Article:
With precise system controls, this technique of propelling a stream of abrasive material under high pressure gives a uniform surface finish to substrates in a surprisingly short period of time, and is thus well suited for heavy finishing work.

Operation / Efficiency

Examples include removal of heavy mill scale or paint, cleaning hard to reach recessed areas, odd material shapes or large workpieces as well as high-speed production parts. This technique offers a coarser, heavier grain loading condition.

Induction (Suction):

This cleaning technique is used on occasion for light to medium production, where limited space or budget constraints prohibit large scale production. Since some pressure is lost to media suction, this method is not as efficient as the direct pressure technique.

Operation / Efficiency

It is usually employed within cabinet-type blasting units and does not generate high grain loading. However, grain loading may significantly increase should the exhaust come from a combined series of cabinets.

Dust Collection Strategies

Consider locating hoods at a safe, reasonable distance away from the blasting process, but maintain satisfactory removal of particulate matter from the immediate area of the blasting operation.

Dust Loading Conditions Play A Critical Role

Collector dust loading plays a large part in collector behaviour and performance. Even when blast media is not particularly abrasive, such as sharp-edged grains, a large quantity of particulate matter entering at any given time may foul and ultimately obstruct filter elements. Consider the material and working environment, and adjust inlet conditions accordingly to reduce dust loads handled by the collector.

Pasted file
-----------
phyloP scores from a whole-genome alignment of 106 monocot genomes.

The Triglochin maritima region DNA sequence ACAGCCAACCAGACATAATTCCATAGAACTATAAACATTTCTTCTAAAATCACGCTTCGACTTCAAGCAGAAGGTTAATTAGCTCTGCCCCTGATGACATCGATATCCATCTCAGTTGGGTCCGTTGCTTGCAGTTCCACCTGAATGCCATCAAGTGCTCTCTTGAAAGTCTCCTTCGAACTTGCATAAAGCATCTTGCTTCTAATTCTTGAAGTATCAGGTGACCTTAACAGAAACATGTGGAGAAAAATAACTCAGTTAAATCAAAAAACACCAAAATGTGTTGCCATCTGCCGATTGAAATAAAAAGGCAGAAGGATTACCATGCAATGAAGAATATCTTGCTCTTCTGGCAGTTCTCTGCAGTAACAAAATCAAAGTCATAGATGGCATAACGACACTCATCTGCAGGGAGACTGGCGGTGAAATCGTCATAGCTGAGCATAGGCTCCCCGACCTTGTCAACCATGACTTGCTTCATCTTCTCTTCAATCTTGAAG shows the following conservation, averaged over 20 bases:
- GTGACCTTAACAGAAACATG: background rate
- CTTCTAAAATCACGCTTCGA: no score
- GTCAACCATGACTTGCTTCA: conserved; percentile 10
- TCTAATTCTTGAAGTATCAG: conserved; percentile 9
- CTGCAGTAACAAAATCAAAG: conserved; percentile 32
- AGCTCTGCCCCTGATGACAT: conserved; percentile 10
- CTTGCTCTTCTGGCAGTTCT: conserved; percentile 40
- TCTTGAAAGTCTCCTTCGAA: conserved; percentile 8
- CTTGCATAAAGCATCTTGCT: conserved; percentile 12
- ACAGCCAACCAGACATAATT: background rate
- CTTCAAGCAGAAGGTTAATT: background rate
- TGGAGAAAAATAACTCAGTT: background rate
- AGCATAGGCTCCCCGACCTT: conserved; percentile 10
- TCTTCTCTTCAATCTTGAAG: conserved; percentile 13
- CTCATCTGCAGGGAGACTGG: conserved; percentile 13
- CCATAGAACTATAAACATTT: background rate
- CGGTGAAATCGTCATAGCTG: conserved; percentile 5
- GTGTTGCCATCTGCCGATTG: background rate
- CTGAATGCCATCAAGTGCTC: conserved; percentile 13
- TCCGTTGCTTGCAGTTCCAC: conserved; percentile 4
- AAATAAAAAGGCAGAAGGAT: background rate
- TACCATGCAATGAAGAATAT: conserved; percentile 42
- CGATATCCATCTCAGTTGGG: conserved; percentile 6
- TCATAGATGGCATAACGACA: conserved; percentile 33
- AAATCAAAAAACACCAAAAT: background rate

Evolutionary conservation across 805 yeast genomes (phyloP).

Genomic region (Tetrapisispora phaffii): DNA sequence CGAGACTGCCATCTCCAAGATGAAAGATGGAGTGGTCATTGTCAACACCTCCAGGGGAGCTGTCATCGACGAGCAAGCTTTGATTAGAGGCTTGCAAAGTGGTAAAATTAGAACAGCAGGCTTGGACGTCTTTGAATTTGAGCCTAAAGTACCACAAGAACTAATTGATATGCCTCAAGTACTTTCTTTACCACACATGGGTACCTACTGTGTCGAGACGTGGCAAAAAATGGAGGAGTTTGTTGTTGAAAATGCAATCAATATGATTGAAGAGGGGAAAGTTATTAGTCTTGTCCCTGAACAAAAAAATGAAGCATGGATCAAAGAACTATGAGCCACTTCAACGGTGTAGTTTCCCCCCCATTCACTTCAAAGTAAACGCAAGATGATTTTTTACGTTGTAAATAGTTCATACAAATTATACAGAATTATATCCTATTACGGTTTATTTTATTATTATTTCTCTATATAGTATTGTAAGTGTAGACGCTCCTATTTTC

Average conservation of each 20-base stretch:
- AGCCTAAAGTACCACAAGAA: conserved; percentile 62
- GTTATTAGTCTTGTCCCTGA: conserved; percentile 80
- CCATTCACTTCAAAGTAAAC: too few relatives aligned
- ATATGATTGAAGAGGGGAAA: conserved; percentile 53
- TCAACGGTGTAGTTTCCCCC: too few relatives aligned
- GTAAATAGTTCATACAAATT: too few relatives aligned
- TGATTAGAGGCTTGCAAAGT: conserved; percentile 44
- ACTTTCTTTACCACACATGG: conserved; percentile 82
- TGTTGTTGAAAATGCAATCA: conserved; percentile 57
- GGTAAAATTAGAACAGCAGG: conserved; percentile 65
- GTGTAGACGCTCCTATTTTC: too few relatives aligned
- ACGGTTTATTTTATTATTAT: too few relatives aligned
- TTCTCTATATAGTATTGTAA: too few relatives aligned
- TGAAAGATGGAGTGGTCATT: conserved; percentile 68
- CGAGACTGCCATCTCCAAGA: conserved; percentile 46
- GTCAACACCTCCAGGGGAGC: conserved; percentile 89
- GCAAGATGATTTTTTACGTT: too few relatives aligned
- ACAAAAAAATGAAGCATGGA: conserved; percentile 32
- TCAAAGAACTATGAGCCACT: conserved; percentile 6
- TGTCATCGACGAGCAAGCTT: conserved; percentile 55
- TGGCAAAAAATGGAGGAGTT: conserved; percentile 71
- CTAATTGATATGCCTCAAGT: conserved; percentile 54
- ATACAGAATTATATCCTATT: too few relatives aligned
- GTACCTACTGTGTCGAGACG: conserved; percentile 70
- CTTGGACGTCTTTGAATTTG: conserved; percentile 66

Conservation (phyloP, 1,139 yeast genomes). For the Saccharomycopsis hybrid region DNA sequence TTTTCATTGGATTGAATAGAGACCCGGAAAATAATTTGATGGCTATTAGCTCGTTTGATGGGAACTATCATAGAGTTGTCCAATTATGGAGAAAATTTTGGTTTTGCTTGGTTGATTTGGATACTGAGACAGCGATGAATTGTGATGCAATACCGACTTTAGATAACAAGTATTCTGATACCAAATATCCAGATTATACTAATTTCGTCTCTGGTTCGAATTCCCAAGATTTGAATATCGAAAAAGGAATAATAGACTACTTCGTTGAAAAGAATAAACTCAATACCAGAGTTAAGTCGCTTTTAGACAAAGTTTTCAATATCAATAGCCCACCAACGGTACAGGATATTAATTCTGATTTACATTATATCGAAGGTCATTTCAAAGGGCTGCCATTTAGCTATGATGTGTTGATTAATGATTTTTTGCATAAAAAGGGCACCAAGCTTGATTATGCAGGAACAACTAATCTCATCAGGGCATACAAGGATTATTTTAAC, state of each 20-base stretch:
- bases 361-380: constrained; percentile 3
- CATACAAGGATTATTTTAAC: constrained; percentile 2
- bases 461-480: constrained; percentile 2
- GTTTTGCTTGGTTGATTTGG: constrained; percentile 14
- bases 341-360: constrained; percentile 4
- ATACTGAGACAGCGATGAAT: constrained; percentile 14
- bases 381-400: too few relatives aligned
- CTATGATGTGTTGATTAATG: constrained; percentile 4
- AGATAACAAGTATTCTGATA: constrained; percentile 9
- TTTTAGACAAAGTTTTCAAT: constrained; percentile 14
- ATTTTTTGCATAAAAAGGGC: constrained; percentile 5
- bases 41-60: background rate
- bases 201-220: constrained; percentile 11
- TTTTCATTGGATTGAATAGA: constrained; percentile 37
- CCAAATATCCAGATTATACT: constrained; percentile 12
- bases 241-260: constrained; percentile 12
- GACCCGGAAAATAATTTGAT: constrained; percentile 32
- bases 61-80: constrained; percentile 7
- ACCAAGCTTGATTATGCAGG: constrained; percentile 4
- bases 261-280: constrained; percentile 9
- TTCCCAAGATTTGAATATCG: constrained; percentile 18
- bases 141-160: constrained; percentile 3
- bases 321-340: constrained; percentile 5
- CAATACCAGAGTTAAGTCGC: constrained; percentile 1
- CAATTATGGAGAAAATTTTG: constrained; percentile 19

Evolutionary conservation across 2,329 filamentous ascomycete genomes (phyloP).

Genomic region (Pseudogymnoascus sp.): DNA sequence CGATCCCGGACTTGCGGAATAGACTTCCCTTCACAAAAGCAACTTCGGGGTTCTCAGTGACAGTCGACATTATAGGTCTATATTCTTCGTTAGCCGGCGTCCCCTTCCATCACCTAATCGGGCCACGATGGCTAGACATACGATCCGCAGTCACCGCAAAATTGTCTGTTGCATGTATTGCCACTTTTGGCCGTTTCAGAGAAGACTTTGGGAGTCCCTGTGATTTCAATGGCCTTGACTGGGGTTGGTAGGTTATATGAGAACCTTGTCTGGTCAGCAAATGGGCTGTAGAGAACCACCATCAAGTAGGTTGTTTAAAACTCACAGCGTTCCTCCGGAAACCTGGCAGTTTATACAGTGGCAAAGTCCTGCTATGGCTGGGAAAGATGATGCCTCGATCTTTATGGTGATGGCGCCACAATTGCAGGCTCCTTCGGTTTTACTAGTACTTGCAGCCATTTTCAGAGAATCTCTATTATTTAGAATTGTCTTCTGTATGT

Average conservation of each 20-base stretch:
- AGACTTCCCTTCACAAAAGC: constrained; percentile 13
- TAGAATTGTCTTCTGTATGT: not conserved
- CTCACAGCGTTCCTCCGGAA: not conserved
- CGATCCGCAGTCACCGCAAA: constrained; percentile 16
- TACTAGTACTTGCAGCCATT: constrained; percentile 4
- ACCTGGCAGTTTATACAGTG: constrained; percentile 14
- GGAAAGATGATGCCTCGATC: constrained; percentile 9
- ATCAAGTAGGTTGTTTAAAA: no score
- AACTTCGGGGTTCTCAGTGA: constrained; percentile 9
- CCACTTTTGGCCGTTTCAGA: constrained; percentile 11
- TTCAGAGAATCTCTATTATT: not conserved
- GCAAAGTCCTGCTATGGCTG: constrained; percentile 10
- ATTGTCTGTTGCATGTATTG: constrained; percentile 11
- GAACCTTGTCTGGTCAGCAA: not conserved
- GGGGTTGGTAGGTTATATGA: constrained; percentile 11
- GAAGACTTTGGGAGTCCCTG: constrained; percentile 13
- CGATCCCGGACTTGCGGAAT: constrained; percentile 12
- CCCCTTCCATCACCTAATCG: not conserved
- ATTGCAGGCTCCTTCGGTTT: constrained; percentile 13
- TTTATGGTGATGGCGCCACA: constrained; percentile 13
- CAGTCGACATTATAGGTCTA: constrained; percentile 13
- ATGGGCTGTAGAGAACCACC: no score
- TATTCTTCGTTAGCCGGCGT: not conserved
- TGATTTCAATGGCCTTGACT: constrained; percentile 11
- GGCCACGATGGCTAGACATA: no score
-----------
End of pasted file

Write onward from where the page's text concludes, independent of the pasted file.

Locate Collection Hoods Away From The Blasting Process

There are two advantages to maintain the collection hood at a distance:

  • To avoid clean blast media entering the dust collector; and
  • To reduce abrasion within the collector, since only dust should be collected and conveyed within the pneumatic system.

Volumetric Flow Rate Design

An adequate volumetric flow rate to be used is a function of several criteria, namely process equipment type, surface substrate construction / condition, blast media characteristics and any specific customer requirements.

Opportunities for Improvement

Visible clarity

requests define the frequency of system air replenishment for a given volume. They are usually associated with the time it takes the blasting environment to become cluttered with airborne particulate matter and thereby represents a health and safety hazard.


We recommend 60 - 100 cfm/ft2 of floor or ceiling space, and 100 cfm/ft2 of wall surface. Cabinet blasting, on the other hand, requires at least 20 air volume changes / minute.

Dust containment

requests involve cabinet or automated blasting processes. Required air volumes are based on velocities across the open area of the enclosure that will keep fugitive dust emissions at bay.


We typically recommend 500 f/m across cabinet entrances and 200 cfm/ft2 across rotary table openings.

Cross draft velocity

requirements concern blast rooms with collector size based on velocity across a given cross sectional area.


We recommend 150 - 200 f/m across the room and work piece at a reasonably safe distance from the operator.


Warning - blasted substrate surfaces: Bear in mind the hazards and risks associated with fire, explosion, corrosion, and/or chemical toxicity of the blasted material in the design and configuration of your dust collectors.




Get in touch

If you have any questions or request, please contact us by phone or by filling the form below.

Toll Free: +1-800-263-2303

Invalid Input

Please type your Company name.

Invalid Input

Invalid Input

Invalid Input

please type password